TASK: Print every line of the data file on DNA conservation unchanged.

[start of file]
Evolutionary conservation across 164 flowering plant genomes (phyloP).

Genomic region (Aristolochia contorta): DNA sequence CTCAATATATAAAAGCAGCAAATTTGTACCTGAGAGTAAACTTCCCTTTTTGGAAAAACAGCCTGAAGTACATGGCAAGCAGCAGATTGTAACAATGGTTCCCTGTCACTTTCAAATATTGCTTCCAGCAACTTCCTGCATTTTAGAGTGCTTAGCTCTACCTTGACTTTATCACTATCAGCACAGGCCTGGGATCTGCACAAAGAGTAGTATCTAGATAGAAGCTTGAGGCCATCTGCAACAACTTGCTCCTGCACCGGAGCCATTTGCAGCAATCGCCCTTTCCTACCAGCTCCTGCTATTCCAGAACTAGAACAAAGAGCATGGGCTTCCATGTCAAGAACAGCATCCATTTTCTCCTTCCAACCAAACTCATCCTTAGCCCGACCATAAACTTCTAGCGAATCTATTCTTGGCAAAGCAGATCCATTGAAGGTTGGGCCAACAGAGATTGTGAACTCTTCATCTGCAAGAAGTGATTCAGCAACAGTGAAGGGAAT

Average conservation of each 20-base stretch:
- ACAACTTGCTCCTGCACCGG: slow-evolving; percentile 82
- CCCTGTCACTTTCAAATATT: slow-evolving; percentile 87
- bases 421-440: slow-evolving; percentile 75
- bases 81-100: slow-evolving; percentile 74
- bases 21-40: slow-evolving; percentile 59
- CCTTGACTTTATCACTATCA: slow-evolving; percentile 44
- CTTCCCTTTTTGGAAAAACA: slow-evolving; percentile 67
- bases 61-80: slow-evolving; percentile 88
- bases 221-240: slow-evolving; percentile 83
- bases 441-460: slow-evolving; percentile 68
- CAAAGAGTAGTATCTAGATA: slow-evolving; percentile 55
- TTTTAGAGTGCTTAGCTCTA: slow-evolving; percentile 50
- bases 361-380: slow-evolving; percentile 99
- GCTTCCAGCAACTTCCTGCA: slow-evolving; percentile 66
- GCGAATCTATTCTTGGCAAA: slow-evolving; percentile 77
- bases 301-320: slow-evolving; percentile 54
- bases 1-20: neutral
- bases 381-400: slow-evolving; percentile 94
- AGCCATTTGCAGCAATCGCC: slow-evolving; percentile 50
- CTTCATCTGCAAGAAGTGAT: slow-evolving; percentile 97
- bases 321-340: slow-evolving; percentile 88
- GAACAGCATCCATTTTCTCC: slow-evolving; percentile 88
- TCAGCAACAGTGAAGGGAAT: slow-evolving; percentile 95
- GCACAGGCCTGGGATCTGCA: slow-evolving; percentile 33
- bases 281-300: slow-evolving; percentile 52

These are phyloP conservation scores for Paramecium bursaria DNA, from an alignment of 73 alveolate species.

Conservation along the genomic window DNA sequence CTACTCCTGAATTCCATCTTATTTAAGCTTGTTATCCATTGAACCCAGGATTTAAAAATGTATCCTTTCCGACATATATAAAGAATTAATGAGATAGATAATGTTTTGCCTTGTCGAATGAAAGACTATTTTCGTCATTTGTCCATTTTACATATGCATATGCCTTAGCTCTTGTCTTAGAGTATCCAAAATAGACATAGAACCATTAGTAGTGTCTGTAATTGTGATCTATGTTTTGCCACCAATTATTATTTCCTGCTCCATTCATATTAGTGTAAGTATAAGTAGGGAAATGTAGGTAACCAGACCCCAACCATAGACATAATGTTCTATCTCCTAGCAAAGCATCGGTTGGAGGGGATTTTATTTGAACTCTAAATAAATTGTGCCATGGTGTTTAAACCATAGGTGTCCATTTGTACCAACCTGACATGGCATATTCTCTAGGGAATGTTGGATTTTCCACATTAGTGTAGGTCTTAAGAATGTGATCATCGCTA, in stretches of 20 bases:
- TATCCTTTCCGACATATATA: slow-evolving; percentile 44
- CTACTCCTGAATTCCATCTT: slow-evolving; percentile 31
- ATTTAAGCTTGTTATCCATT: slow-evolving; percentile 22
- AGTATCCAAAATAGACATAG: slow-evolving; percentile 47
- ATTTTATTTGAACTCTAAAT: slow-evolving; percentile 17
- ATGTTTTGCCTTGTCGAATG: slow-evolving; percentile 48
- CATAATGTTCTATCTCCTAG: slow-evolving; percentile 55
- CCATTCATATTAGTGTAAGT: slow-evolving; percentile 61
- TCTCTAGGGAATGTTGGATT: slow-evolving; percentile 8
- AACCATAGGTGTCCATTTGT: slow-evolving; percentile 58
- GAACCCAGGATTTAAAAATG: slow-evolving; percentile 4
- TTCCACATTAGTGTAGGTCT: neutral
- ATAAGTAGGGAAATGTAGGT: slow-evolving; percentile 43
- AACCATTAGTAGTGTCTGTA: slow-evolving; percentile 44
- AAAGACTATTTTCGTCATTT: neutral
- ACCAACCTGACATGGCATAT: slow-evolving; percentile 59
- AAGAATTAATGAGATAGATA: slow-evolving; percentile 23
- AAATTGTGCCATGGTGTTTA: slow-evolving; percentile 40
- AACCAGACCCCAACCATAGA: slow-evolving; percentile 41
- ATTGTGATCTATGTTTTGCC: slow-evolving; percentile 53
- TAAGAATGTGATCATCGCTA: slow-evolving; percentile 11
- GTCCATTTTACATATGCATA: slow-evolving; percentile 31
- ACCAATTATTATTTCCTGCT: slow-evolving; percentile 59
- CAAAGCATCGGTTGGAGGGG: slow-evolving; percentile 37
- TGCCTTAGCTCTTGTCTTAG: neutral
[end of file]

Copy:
Evolutionary conservation across 164 flowering plant genomes (phyloP).

Genomic region (Aristolochia contorta): DNA sequence CTCAATATATAAAAGCAGCAAATTTGTACCTGAGAGTAAACTTCCCTTTTTGGAAAAACAGCCTGAAGTACATGGCAAGCAGCAGATTGTAACAATGGTTCCCTGTCACTTTCAAATATTGCTTCCAGCAACTTCCTGCATTTTAGAGTGCTTAGCTCTACCTTGACTTTATCACTATCAGCACAGGCCTGGGATCTGCACAAAGAGTAGTATCTAGATAGAAGCTTGAGGCCATCTGCAACAACTTGCTCCTGCACCGGAGCCATTTGCAGCAATCGCCCTTTCCTACCAGCTCCTGCTATTCCAGAACTAGAACAAAGAGCATGGGCTTCCATGTCAAGAACAGCATCCATTTTCTCCTTCCAACCAAACTCATCCTTAGCCCGACCATAAACTTCTAGCGAATCTATTCTTGGCAAAGCAGATCCATTGAAGGTTGGGCCAACAGAGATTGTGAACTCTTCATCTGCAAGAAGTGATTCAGCAACAGTGAAGGGAAT

Average conservation of each 20-base stretch:
- ACAACTTGCTCCTGCACCGG: slow-evolving; percentile 82
- CCCTGTCACTTTCAAATATT: slow-evolving; percentile 87
- bases 421-440: slow-evolving; percentile 75
- bases 81-100: slow-evolving; percentile 74
- bases 21-40: slow-evolving; percentile 59
- CCTTGACTTTATCACTATCA: slow-evolving; percentile 44
- CTTCCCTTTTTGGAAAAACA: slow-evolving; percentile 67
- bases 61-80: slow-evolving; percentile 88
- bases 221-240: slow-evolving; percentile 83
- bases 441-460: slow-evolving; percentile 68
- CAAAGAGTAGTATCTAGATA: slow-evolving; percentile 55
- TTTTAGAGTGCTTAGCTCTA: slow-evolving; percentile 50
- bases 361-380: slow-evolving; percentile 99
- GCTTCCAGCAACTTCCTGCA: slow-evolving; percentile 66
- GCGAATCTATTCTTGGCAAA: slow-evolving; percentile 77
- bases 301-320: slow-evolving; percentile 54
- bases 1-20: neutral
- bases 381-400: slow-evolving; percentile 94
- AGCCATTTGCAGCAATCGCC: slow-evolving; percentile 50
- CTTCATCTGCAAGAAGTGAT: slow-evolving; percentile 97
- bases 321-340: slow-evolving; percentile 88
- GAACAGCATCCATTTTCTCC: slow-evolving; percentile 88
- TCAGCAACAGTGAAGGGAAT: slow-evolving; percentile 95
- GCACAGGCCTGGGATCTGCA: slow-evolving; percentile 33
- bases 281-300: slow-evolving; percentile 52

These are phyloP conservation scores for Paramecium bursaria DNA, from an alignment of 73 alveolate species.

Conservation along the genomic window DNA sequence CTACTCCTGAATTCCATCTTATTTAAGCTTGTTATCCATTGAACCCAGGATTTAAAAATGTATCCTTTCCGACATATATAAAGAATTAATGAGATAGATAATGTTTTGCCTTGTCGAATGAAAGACTATTTTCGTCATTTGTCCATTTTACATATGCATATGCCTTAGCTCTTGTCTTAGAGTATCCAAAATAGACATAGAACCATTAGTAGTGTCTGTAATTGTGATCTATGTTTTGCCACCAATTATTATTTCCTGCTCCATTCATATTAGTGTAAGTATAAGTAGGGAAATGTAGGTAACCAGACCCCAACCATAGACATAATGTTCTATCTCCTAGCAAAGCATCGGTTGGAGGGGATTTTATTTGAACTCTAAATAAATTGTGCCATGGTGTTTAAACCATAGGTGTCCATTTGTACCAACCTGACATGGCATATTCTCTAGGGAATGTTGGATTTTCCACATTAGTGTAGGTCTTAAGAATGTGATCATCGCTA, in stretches of 20 bases:
- TATCCTTTCCGACATATATA: slow-evolving; percentile 44
- CTACTCCTGAATTCCATCTT: slow-evolving; percentile 31
- ATTTAAGCTTGTTATCCATT: slow-evolving; percentile 22
- AGTATCCAAAATAGACATAG: slow-evolving; percentile 47
- ATTTTATTTGAACTCTAAAT: slow-evolving; percentile 17
- ATGTTTTGCCTTGTCGAATG: slow-evolving; percentile 48
- CATAATGTTCTATCTCCTAG: slow-evolving; percentile 55
- CCATTCATATTAGTGTAAGT: slow-evolving; percentile 61
- TCTCTAGGGAATGTTGGATT: slow-evolving; percentile 8
- AACCATAGGTGTCCATTTGT: slow-evolving; percentile 58
- GAACCCAGGATTTAAAAATG: slow-evolving; percentile 4
- TTCCACATTAGTGTAGGTCT: neutral
- ATAAGTAGGGAAATGTAGGT: slow-evolving; percentile 43
- AACCATTAGTAGTGTCTGTA: slow-evolving; percentile 44
- AAAGACTATTTTCGTCATTT: neutral
- ACCAACCTGACATGGCATAT: slow-evolving; percentile 59
- AAGAATTAATGAGATAGATA: slow-evolving; percentile 23
- AAATTGTGCCATGGTGTTTA: slow-evolving; percentile 40
- AACCAGACCCCAACCATAGA: slow-evolving; percentile 41
- ATTGTGATCTATGTTTTGCC: slow-evolving; percentile 53
- TAAGAATGTGATCATCGCTA: slow-evolving; percentile 11
- GTCCATTTTACATATGCATA: slow-evolving; percentile 31
- ACCAATTATTATTTCCTGCT: slow-evolving; percentile 59
- CAAAGCATCGGTTGGAGGGG: slow-evolving; percentile 37
- TGCCTTAGCTCTTGTCTTAG: neutral